The Martian is the thrilling tale of one astronaut’s struggle to survive alone on Mars. After being mistakenly left for dead, Mark Watney must find a way to get by on a desolate planet with limited supplies. Mark, a botanist, manages to farm crops, get back in touch with Earth and survive in a harsh environment for around 600 Mars days. Back on Earth, a team at NASA must attempt to find a way to get supplies to the planet so Mark will be able to live until the next manned mission lands in four years.
This film pretty much lives and dies on the lead character because so much of the narrative rests on him alone. Matt Damon does an exceptional job and manages to ensure the film remains grounded in the realms of human emotion. Mark is a great character who shows a great tenacity and Damon plays him beautifully. It’s got to be one of his strongest performances to date. It’s the moments with Mark that keep the film together through the slightly dodgier scenes back on Earth.
Despite a quite epic cast list, that includes everyone’s favourite Sean fucking Bean, the plot that takes place back home as NASA work tirelessly to help Mark often threaten to bring the film down. The pacing is a little odd at times and the great actors are given fuck all to do anything with. There are so many characters on the sidelines that they all get forgotten about in the drama of rescue. Sean Bean and Jeff Daniels get a small chance to lock horns slightly as the flight director and NASA top-dog respectively. However, the rest of the cast just coast by with a few furrowed brows and scientific jargon.
Most unfortunately of all, Watney’s fellow crew members who are resigned to a couple of brief glimpses into their personal lives through video messages and flirty glances. Considering how wonderful the moments on Mars are it just doesn’t feel good enough. We deserve to know more about Jessica Chastain’s Commander Lewis and Michael Peña’s pilot. There should be more to the pathetic attempt at romance between Kate O’Mara and Sebastian Shaw’s characters than a quick peck on a space suit helmet. For a film so invested in it’s main character, the rest of the character development is annoyingly shitty.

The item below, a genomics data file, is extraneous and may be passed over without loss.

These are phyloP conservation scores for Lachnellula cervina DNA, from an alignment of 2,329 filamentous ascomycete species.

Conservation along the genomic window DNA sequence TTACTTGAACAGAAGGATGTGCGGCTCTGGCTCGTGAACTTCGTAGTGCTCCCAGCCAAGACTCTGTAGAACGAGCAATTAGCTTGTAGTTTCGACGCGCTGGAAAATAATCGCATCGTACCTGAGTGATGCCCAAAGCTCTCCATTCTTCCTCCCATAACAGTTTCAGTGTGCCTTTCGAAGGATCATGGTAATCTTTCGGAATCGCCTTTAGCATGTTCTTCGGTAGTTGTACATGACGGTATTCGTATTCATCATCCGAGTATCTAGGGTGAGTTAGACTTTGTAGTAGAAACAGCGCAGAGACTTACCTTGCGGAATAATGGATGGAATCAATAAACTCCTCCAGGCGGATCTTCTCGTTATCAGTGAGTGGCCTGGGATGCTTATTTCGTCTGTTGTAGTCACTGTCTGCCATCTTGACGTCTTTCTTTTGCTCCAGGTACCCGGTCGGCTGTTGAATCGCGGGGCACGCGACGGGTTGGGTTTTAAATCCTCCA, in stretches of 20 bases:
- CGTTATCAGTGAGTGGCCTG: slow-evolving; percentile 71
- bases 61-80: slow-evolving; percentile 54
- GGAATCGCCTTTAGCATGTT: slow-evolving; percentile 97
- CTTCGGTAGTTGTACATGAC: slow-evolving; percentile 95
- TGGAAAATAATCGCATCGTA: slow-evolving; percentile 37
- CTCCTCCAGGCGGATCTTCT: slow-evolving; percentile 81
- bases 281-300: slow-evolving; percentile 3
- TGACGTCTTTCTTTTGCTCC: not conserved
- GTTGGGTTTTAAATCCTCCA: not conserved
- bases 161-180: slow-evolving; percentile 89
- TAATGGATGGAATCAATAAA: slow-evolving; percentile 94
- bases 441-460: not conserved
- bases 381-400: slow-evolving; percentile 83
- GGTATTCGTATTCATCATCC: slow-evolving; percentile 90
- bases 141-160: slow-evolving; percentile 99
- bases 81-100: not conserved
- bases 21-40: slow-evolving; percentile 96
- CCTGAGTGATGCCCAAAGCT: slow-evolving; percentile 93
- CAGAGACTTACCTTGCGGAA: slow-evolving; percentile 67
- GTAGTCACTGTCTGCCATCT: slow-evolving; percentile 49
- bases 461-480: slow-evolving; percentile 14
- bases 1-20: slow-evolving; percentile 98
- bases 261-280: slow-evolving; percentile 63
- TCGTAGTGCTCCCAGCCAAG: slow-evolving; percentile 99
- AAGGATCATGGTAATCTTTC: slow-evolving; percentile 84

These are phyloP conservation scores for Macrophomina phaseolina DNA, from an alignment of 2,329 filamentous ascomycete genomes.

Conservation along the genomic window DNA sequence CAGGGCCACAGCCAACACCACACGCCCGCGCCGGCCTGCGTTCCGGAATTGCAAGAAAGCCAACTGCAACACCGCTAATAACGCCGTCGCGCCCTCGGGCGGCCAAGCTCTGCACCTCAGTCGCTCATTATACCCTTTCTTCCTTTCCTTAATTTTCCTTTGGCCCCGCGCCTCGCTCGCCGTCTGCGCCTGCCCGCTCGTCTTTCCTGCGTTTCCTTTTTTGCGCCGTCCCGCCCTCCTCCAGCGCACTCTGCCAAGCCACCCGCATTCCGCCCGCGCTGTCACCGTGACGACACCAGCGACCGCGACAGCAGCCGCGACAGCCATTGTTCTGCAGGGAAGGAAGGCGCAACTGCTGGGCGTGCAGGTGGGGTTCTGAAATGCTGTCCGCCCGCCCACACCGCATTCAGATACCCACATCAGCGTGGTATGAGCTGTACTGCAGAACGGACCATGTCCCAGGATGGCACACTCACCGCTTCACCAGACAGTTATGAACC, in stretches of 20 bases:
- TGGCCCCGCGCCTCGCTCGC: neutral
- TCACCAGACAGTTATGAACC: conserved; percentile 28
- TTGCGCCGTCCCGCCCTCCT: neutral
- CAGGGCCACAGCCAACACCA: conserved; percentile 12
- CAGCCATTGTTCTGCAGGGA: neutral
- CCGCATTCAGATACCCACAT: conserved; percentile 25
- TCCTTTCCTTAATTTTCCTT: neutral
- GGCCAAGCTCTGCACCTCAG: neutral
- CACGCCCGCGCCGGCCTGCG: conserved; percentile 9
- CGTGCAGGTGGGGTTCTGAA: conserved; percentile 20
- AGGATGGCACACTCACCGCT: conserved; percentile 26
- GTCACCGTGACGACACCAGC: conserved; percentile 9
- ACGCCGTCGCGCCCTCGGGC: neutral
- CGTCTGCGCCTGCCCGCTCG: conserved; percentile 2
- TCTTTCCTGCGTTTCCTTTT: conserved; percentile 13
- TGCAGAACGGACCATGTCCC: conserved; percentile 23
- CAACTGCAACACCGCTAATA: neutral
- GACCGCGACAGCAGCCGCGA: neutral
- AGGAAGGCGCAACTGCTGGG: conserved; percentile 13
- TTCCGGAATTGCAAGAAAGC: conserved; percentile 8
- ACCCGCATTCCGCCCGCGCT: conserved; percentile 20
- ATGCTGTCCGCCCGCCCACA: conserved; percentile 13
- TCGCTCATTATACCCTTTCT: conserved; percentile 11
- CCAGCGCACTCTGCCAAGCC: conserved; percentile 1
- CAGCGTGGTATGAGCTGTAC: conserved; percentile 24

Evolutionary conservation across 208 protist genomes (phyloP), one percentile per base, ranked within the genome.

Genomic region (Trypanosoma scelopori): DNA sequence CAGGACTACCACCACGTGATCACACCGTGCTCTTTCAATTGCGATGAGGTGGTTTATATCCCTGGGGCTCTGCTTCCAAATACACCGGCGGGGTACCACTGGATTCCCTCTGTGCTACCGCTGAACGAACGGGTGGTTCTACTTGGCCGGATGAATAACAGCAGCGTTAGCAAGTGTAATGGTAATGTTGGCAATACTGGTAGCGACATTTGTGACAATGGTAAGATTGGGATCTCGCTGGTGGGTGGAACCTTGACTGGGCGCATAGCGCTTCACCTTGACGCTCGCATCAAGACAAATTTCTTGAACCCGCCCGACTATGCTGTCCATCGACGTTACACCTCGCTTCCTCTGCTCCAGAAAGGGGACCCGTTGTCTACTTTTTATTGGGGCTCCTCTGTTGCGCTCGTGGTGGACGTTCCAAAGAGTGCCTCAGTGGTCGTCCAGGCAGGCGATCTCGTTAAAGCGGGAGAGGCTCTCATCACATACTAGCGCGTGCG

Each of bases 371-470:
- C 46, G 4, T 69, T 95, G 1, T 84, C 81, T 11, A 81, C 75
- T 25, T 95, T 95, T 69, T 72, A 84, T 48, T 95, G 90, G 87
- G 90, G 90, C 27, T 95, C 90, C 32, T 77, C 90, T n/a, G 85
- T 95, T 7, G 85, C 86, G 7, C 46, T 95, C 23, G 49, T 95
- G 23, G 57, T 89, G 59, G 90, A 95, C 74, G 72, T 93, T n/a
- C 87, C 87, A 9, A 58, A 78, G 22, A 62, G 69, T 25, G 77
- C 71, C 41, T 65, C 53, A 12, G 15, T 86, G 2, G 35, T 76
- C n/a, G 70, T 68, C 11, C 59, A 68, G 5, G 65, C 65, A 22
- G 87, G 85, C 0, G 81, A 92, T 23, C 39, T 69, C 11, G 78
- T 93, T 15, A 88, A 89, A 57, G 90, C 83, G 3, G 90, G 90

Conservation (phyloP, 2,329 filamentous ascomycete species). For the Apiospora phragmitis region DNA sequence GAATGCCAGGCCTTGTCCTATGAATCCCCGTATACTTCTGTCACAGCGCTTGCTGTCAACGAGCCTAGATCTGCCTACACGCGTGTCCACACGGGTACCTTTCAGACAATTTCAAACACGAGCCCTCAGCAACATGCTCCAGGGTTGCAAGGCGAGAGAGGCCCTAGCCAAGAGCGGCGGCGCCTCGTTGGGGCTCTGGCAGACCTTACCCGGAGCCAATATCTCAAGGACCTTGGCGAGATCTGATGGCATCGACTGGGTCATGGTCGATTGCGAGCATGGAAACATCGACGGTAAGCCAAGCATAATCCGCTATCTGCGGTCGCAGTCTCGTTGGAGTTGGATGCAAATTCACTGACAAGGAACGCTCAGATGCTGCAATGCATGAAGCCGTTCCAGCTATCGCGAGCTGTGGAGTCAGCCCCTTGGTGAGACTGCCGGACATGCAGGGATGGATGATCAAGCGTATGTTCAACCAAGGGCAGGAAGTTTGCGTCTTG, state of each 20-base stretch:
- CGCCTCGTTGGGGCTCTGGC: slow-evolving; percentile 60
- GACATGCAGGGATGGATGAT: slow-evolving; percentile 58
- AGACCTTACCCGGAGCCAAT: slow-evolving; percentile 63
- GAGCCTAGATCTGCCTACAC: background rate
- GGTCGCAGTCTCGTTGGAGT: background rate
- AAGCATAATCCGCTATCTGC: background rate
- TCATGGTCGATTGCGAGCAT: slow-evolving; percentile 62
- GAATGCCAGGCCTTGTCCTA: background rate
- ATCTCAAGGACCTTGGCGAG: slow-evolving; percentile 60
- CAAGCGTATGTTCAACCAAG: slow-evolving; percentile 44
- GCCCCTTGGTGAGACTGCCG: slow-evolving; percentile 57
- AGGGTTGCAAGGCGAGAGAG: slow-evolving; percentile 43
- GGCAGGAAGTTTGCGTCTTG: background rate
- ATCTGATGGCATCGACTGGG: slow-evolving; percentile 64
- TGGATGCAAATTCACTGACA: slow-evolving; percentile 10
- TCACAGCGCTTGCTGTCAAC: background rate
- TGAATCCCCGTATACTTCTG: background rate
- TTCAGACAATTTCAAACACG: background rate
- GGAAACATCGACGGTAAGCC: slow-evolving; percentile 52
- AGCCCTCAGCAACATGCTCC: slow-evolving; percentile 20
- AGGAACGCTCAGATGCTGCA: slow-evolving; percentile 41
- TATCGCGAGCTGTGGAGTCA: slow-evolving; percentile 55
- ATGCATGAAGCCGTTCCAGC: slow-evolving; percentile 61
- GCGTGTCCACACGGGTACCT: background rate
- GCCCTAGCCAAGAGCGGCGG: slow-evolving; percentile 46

Much more annoying than any potential scientific issues viewers may have found. As someone who just about scrapped by in A Level Chemistry, I can’t really comment on the accuracy of the science at play here. To be honest though, I don’t really give a shit. I said the same about Gravity and the I think realism was far more important to that plot. Ridley Scott went out of his way to ensure that enough of what was seen on screen was close to reality and, in my humble opinion, he does a good job. If anything, the most unrealistic part of this plot is the fact that Matt Damon’s character is apparently unmarried. What the fuck? The man’s a fucking god.
To be honest, the science doesn’t really matter. This is a film that refuses to take itself seriously and, against Christopher Nolan’s super serious Interstellar, The Martian is quick to point out its relaxed attitude. Watney is forever cracking jokes and pointing out the coincidences that allow the story to keep moving. The only aspect of the film that belies its unassuming nature is the length. The film is fucking obsessed with time and the number of Mars days (sols) that Mark has stranded is constantly being updated. The constant count, mixed with the problems with pacing in the narrative, has the effect of making the film feel as though you’ve been waiting as long as our astronaut. However, there’s so much charm on screen here that you won’t give a shit about it.